10 best towns for raising a family

10 best towns for raising a family

Family Circle magazine identifies 10 family-friendly towns and suburbs nationwide that make the grade in housing costs, school quality, green space and ‘giving spirits.’

When you’re looking for the right place to live, your judgment is based upon a variety of factors, including where you are in your life. That hip downtown loft, which you find delightful as a young single, probably won’t work for a family of four.

These days, we’re reading a lot about how young people and empty-nesters are flocking to urban cores, choosing city life over suburbs. But what if you’re looking for a nice place to raise a family? Not only is a high-rise condo not necessarily an ideal environment, but the neighborhood schools also often are not places you’d want to send your children for a good education.

Family Circle has compiled a list of the 10 best towns for families, based on affordable housing, good neighbors, green spaces, strong public-school systems and “giving spirits.” The towns are showcased in the August 2012 issue of the magazine.

To create the list, the magazine and a research firm compiled a list of 3,335 towns with populations between 11,000 and 150,000. From those, they pulled areas with a strong concentration of family incomes between $55,000 and $96,000. They then looked at housing affordability, school quality, health care, green space, crime rates and financial stability.

Here is Family Circle’s List of the 10 Best Towns for Families:

  • Bay Village, Ohio, a suburb of Cleveland.
  • Lake Oswego, Ore., a suburb of Portland.
  • Vail, Ariz., a suburb of Tucson.
  • Fishers, Ind., a suburb of Indianapolis.
  • Ballwin, Mo., a suburb of St. Louis.
  • Louisville, Colo., 20 miles from Denver.
  • Longmeadow, Mass., in western Massachusetts near Springfield.
  • Fort Mill, S.C., 20 miles from Charlotte, N.C.
  • Zachary, La., a suburb of Baton Rouge.
  • Oak Park, Ill., a suburb of Chicago.

What do you think about these choices? Are those the criteria you would apply in seeking a family-friendly community?

E. Coli O145 Ban Opposed by Meat Industry

by Dr. Michael Greger

 

One child is dead and 13 others sickened across six states in an ongoing  outbreak of E. coli O145. Another child—a first-grader in  Massachusetts—also died recently, but that was due to a different strain of  E. coli, O157. After the Jack-in-the-Box outbreak in 1993, E.  coli O157 was declared an adulterant, meaning it became illegal to sell  meat testing positive for the deadly pathogen. It still, however, remained  perfectly legal to sell meat contaminated with the other “Big Six”  toxin-producing E. coli strains: O26, O111, O103, O121, O45 and O145.  These strains are collectively sickening twice as many Americans as O157. For years, food safety and  consumer organizations have fought to ban the sale of meat soiled with these  other deadly strains against meat industry objections.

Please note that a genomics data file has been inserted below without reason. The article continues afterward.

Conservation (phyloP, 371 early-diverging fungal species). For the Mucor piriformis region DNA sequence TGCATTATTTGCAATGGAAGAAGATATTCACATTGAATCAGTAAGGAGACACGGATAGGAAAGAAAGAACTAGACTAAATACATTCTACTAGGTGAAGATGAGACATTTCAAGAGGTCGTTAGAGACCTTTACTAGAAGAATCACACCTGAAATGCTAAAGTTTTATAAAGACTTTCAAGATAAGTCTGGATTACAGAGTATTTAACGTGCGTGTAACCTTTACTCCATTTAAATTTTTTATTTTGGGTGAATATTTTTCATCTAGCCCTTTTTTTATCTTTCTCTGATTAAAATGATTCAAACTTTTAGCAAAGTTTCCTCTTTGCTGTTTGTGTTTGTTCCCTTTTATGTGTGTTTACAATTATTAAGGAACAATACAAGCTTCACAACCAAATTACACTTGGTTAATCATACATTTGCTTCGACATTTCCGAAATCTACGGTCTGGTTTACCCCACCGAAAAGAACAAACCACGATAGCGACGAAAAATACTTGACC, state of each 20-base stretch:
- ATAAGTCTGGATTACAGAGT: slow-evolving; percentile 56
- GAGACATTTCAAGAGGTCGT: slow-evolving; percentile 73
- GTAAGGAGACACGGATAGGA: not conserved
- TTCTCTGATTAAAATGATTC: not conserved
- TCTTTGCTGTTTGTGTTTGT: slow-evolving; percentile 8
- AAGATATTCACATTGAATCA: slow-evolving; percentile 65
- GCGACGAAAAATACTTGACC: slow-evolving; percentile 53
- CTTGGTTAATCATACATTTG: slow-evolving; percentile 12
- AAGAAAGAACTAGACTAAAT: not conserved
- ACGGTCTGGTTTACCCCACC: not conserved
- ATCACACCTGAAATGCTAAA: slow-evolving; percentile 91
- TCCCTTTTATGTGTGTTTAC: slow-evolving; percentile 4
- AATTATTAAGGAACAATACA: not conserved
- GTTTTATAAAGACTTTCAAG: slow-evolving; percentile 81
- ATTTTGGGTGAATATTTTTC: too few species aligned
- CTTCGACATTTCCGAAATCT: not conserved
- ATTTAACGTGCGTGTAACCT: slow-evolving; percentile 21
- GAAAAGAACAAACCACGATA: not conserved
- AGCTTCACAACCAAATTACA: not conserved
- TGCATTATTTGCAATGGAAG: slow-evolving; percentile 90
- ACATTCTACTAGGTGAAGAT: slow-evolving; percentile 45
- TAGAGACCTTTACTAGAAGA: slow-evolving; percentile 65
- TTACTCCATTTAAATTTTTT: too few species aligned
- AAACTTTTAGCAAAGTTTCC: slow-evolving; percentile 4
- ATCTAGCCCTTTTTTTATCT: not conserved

In the 1990s, the American Meat Institute opposed the original ban on the  sale of raw meat contaminated with E. coli O157 despite the devastating  effect this pathogen could have on vulnerable populations, especially children.  Here’s how one mother described what E. coli O157:H7 did to her  three-year-old daughter Brianna:

“The pain during the first 80 hours was horrific,  with intense abdominal cramping every 10 to 12 minutes. Her intestines swelled  to three times their normal size and she was placed on a ventilator. Emergency  surgery became essential and her colon was removed. After further surgery,  doctors decided to leave the incision open, from sternum to pubis, to allow  Brianna’s swollen organs room to expand and prevent them from ripping her skin.  Her heart was so swollen it was like a sponge and bled from every pore. Her  liver and pancreas shut down and she was gripped by thousands of convulsions,  which caused blood clots in her eyes. We were told she was brain dead.”

The ban passed in 1994 despite meat industry opposition, and now the number  of Americans dying from E. coli O157 is half of what it used to be.  Unfortunately this lesson was lost on the American Meat Institute, which  continued to fight tooth and nail against similar regulations targeting the  other Big Six strains. This week they lost. Meat known to test positive for any of these  potentially deadly fecal pathogens can no longer be legally sold as of June 4,  2012. Too late for Maelan Elizabeth Graffagnini, though—the 21-month old victim  of E. coli O145 whose funeral was held the same day.

The immediate source of the current outbreak has yet to be identified, but  the original source is always the same: feces. How contaminated is the American  meat supply with fecal matter?

What about the hundreds of thousands of Americans that die from  non-intestinal E. coli infections? Please feel free to check  out my 3-min. video Chicken Out of UTIs.

The meat industry argues that they should be allowed to sell unsafe meat  because it only poses a risk if it’s not properly cooked or handled. Ironically,  they’re also opposed to safe handling labeling. See my 3-min. video Food  Poisoning Bacteria Cross-Contamination.

In health, Michael Greger, M.D.